Swim Kick Sets You Won’t Hate

In life, there are always things we despise, but that must endure in order to be better at what we do like. Swim kicks are one of those things. Often the bane of many a swimmer’s existence, it is nonetheless recommended, mandatory even, that we complete them in order to get stronger, faster, and better. That said, I stumbled across this blog post that makes swim kicks—bearable? I don’t know, they’re better than usual at least. Check it out!


Kansas City cited as rail and road hub that could help it win federal smart-city dollars

Despite the sheer enormity of all the data that’s available in the modern day world, so much of it is irrelevant; thus inspiring inaccurate misperceptions that lead innovation down the wrong path. What we really need is not more data, but more accurate data. This fantastic article does a fantastic job of delving into this issue. Not to mention, it’s wonderfully written, concise, and engaging. Enjoy!

The Pentagon On Guard as Technology Evolves

It seems like nothing is impossible when it comes to technology in this day an age. As the years pass, technology continues to evolve with more and more advanced techniques. Many have celebrated the freedom they experience when it comes to being able to reaching out to people in the farthest corners of the Earth. For agencies like the State Department and the Defense Department, it brings up nothing but worry and fear. Threats to their networks from robots, viruses, and advanced cyber spying techniques are a constant battle.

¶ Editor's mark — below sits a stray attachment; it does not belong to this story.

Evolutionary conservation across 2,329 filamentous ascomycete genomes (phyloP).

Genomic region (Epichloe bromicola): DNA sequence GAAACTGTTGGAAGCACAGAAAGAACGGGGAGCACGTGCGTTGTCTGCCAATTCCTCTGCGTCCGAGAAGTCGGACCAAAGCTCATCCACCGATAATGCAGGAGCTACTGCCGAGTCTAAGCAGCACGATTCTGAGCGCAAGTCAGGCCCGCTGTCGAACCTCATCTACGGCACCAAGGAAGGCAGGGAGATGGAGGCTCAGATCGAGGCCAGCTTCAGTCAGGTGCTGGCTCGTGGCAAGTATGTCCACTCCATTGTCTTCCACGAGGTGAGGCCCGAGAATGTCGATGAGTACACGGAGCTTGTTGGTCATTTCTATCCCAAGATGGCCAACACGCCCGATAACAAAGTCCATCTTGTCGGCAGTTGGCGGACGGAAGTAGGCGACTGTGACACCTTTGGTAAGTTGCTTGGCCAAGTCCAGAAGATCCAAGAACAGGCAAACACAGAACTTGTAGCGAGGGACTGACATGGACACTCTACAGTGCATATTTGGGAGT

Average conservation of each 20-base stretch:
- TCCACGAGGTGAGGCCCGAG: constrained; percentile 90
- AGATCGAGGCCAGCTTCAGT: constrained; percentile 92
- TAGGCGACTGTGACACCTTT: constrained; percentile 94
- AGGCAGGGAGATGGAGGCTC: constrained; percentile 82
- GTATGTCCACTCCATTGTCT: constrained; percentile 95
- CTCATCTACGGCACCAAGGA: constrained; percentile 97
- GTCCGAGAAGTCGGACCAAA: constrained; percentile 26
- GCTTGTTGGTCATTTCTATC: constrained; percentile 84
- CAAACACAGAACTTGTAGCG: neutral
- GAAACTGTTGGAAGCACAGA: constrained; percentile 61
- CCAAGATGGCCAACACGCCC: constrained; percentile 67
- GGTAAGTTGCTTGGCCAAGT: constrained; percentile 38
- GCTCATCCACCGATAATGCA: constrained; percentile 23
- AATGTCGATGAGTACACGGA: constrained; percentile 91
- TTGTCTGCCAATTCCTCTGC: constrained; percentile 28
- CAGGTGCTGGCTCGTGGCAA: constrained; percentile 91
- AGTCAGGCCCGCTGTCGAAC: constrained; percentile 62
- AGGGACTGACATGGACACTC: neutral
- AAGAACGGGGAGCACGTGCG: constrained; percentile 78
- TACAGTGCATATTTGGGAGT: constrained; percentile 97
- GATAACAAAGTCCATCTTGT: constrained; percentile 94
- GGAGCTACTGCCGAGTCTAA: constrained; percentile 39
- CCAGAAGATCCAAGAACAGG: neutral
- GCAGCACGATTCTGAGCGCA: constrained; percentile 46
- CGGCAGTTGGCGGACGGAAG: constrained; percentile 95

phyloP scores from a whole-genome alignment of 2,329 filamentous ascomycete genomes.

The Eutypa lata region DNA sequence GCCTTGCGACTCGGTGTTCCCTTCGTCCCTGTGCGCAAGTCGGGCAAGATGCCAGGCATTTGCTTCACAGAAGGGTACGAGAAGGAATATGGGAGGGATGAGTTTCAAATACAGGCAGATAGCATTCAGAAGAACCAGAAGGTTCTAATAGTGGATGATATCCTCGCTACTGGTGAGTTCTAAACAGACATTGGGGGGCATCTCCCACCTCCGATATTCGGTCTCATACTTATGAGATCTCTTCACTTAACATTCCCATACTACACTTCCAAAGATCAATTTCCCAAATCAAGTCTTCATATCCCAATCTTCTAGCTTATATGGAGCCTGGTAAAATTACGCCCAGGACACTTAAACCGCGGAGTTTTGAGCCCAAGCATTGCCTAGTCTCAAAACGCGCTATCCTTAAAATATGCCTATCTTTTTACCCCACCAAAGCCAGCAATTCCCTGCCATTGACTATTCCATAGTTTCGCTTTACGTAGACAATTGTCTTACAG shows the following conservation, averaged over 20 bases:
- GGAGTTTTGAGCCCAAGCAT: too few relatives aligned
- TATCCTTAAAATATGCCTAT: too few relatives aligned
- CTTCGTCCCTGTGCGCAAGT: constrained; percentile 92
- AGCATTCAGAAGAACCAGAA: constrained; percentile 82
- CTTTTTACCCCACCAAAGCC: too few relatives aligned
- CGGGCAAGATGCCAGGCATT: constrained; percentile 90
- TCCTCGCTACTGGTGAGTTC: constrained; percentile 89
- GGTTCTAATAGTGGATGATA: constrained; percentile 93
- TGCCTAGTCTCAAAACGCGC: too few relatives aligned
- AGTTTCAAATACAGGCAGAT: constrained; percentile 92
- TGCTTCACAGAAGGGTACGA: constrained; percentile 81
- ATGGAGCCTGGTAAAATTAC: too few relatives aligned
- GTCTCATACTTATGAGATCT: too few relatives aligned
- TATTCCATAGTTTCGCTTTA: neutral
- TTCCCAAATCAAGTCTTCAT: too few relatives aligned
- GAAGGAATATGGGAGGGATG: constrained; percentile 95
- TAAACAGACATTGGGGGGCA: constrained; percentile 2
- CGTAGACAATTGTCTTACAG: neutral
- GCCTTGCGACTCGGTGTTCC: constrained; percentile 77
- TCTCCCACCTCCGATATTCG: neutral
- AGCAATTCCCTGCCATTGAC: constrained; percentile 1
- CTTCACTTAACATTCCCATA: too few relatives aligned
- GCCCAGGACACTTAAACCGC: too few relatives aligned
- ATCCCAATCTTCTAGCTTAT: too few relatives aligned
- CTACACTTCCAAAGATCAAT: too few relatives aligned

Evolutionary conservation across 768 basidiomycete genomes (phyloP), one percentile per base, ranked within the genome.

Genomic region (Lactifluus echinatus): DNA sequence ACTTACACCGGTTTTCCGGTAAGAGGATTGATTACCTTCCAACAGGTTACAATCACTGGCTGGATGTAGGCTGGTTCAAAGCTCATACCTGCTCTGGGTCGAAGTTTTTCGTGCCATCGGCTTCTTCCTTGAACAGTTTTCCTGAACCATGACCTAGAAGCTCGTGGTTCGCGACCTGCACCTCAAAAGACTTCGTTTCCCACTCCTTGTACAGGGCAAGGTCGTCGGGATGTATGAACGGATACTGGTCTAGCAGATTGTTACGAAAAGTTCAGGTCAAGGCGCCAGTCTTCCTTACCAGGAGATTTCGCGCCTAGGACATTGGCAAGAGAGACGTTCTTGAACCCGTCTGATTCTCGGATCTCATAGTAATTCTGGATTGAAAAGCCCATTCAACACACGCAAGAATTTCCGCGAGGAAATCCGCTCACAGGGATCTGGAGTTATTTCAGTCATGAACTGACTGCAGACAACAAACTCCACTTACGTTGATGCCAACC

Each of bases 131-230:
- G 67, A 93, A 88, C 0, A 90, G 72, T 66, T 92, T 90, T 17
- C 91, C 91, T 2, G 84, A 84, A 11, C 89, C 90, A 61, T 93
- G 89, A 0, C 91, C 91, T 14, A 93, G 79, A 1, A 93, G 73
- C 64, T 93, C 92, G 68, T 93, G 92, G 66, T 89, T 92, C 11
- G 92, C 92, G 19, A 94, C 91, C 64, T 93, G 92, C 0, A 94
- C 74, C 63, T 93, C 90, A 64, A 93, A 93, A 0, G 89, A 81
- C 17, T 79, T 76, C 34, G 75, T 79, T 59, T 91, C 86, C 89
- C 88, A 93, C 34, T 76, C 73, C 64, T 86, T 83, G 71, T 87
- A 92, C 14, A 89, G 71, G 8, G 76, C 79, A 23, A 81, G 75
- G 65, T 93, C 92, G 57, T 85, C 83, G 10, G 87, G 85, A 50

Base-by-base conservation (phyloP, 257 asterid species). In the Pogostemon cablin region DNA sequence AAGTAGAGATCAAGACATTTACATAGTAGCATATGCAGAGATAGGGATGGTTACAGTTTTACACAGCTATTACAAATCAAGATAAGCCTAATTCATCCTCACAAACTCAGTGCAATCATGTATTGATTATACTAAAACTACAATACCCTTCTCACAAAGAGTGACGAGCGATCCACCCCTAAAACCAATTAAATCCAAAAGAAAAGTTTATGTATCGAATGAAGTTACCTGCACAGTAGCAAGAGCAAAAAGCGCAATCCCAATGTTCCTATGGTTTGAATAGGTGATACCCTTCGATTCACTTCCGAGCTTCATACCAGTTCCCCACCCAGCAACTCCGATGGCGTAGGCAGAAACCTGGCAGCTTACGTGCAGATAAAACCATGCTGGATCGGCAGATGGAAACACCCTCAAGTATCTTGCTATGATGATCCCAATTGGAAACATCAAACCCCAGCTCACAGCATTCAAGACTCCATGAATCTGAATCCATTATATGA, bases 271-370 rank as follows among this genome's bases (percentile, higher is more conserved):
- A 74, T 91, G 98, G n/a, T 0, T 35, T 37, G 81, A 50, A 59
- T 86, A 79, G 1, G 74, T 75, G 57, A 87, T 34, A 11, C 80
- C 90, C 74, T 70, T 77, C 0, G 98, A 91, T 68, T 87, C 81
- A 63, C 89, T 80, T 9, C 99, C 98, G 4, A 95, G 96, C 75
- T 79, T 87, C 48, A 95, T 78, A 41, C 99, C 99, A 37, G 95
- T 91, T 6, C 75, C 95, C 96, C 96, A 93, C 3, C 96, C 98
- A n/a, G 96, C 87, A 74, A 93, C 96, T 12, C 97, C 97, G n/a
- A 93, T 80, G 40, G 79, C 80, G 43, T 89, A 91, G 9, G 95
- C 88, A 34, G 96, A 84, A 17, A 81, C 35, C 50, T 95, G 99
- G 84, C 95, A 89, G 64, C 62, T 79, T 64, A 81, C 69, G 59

In an attempt to cope with the advancement of technology, three agencies of the government have created an innovative summit, which took place on March 2nd. The three agencies – the U.S. Agency for International Development, the State Department, and the Defense Department – joined together to strategize the best ways to combat and solve worldwide security problems.

One government agency that has sought help in combating cyber attacks is the Pentagon. The defense technology they have and was only accessible to the defense industry has now become easily obtainable by hackers. Frank Kendall, the Undersecretary of Defense, spoke at the summit about one of the consequences of constant hacker attacks on their top secret military information. Paired up with Ashton Carter, the Defense Secretary, the two men have reached out to anyone who could help – including the commercial industry. After a trip to Silicon Valley earlier this year, Carter has started to structure a board of 12 members to help come up with defense technology against the attacks and how to improve the Pentagon’s technology.